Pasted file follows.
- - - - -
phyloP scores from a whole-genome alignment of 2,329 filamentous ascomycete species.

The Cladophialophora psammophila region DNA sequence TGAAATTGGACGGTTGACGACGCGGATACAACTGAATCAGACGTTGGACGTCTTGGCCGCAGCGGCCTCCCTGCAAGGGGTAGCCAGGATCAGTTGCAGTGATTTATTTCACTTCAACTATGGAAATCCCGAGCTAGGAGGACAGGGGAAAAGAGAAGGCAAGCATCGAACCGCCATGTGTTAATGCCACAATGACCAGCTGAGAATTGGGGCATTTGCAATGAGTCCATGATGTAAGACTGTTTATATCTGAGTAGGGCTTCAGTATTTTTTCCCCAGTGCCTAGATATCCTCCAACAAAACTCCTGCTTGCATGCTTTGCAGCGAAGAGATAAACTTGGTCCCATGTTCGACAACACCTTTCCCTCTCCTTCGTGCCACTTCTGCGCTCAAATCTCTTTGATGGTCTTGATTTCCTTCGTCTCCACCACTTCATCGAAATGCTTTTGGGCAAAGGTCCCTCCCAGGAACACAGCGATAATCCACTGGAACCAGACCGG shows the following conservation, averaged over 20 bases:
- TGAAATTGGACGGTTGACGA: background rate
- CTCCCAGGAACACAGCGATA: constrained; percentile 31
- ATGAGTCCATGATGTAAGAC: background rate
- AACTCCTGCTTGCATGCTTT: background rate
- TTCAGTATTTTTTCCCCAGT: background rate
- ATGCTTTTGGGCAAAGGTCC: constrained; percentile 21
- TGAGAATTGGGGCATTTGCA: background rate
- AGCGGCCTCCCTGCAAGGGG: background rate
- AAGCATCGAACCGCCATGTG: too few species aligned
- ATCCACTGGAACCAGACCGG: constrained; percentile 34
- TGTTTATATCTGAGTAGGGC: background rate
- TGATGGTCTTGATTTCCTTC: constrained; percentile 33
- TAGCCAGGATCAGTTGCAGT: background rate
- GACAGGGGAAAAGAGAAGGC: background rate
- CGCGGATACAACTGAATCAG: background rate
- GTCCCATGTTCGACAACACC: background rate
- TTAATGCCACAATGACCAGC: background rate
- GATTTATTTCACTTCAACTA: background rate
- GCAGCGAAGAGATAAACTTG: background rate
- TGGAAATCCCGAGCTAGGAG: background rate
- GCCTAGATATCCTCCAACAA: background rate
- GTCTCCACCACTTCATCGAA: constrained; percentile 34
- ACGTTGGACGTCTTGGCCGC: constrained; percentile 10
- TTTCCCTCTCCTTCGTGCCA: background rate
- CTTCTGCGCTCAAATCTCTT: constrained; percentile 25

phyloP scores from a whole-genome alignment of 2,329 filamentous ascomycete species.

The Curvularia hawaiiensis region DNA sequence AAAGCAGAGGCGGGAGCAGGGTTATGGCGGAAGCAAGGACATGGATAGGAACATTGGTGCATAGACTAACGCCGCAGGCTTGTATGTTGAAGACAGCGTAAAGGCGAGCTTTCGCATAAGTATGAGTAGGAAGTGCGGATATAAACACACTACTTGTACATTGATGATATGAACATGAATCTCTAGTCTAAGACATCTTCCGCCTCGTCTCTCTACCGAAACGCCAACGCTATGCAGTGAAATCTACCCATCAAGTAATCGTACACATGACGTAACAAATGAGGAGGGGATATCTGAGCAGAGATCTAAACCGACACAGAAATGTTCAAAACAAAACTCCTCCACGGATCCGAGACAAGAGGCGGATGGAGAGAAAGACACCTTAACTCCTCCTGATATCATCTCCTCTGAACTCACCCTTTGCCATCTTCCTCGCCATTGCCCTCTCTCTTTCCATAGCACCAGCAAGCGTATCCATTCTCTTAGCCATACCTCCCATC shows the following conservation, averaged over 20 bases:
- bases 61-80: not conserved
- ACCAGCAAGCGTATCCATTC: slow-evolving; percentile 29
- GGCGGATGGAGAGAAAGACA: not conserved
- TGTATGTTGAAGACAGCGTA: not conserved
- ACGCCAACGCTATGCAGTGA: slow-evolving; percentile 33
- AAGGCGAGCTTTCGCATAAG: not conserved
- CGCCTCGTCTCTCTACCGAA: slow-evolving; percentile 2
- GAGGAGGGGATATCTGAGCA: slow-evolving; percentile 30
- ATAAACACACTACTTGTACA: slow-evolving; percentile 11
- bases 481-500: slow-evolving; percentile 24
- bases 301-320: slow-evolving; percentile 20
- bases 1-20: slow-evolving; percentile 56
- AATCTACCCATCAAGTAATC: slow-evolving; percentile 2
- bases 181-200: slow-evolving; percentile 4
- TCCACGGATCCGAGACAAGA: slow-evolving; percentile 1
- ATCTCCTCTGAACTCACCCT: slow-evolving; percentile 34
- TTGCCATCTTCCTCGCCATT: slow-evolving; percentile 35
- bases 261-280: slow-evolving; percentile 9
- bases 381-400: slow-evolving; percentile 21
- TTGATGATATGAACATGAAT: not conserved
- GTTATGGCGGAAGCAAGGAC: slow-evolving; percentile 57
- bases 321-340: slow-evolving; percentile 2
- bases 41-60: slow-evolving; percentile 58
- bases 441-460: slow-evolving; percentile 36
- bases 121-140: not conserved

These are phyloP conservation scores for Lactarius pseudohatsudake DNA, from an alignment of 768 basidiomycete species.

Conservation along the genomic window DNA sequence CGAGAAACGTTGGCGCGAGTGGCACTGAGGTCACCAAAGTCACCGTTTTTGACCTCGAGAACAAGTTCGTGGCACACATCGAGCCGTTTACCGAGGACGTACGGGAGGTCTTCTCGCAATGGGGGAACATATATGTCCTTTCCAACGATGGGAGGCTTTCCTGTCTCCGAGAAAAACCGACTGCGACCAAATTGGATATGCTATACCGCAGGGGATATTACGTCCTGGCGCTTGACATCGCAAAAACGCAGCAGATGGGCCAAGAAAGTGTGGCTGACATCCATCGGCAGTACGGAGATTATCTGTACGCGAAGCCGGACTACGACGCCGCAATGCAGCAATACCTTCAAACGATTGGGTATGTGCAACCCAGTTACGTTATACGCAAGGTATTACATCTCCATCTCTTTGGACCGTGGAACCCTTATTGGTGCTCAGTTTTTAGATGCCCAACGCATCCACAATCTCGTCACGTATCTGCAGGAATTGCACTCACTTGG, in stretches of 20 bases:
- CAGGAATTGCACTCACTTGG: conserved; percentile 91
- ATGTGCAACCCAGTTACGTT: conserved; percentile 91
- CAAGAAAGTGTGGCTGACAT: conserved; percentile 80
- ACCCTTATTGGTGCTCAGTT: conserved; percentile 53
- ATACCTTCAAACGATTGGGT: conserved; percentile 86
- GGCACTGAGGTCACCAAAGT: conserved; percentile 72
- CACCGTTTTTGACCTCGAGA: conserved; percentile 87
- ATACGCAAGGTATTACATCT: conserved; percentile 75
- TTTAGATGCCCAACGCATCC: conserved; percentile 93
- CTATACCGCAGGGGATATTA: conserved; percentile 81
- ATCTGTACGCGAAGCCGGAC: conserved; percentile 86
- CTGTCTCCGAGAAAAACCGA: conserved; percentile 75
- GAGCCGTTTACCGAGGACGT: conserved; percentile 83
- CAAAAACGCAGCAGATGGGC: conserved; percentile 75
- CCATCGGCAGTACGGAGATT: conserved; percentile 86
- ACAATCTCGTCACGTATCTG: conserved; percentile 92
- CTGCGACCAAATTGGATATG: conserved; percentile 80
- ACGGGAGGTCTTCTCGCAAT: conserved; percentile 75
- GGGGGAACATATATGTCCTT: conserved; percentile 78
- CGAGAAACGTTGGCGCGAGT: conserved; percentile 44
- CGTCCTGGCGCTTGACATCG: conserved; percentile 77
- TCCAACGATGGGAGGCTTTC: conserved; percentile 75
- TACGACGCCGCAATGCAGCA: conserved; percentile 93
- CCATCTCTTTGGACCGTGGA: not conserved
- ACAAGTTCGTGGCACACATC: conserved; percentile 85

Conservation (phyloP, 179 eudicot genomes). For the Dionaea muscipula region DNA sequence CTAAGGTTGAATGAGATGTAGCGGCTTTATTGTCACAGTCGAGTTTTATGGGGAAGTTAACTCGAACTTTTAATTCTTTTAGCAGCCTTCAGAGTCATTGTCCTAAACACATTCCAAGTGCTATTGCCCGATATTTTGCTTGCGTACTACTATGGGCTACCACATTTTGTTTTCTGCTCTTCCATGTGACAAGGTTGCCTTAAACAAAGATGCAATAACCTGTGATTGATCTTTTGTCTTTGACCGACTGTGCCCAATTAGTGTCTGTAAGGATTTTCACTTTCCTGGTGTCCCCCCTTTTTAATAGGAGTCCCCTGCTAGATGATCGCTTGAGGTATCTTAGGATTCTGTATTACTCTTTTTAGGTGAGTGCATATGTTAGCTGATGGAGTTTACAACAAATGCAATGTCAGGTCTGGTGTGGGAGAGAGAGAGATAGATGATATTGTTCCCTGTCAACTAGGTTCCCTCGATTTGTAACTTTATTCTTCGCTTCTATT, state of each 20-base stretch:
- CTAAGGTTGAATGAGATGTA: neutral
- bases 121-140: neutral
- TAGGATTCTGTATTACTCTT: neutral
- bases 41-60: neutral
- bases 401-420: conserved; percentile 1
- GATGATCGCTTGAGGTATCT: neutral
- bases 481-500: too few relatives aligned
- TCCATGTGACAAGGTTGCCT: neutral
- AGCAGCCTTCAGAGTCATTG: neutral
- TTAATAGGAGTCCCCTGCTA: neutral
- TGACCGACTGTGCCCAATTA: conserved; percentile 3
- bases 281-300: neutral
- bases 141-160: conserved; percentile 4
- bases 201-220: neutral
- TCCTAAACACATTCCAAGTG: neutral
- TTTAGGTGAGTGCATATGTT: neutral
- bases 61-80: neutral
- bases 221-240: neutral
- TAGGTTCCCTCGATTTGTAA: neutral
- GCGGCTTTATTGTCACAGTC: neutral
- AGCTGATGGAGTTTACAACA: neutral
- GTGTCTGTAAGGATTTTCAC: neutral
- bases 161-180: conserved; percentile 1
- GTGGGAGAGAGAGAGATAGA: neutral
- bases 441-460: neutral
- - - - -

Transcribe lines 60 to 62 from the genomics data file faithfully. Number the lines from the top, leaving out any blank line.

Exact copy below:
- ACCCTTATTGGTGCTCAGTT: conserved; percentile 53
- ATACCTTCAAACGATTGGGT: conserved; percentile 86
- GGCACTGAGGTCACCAAAGT: conserved; percentile 72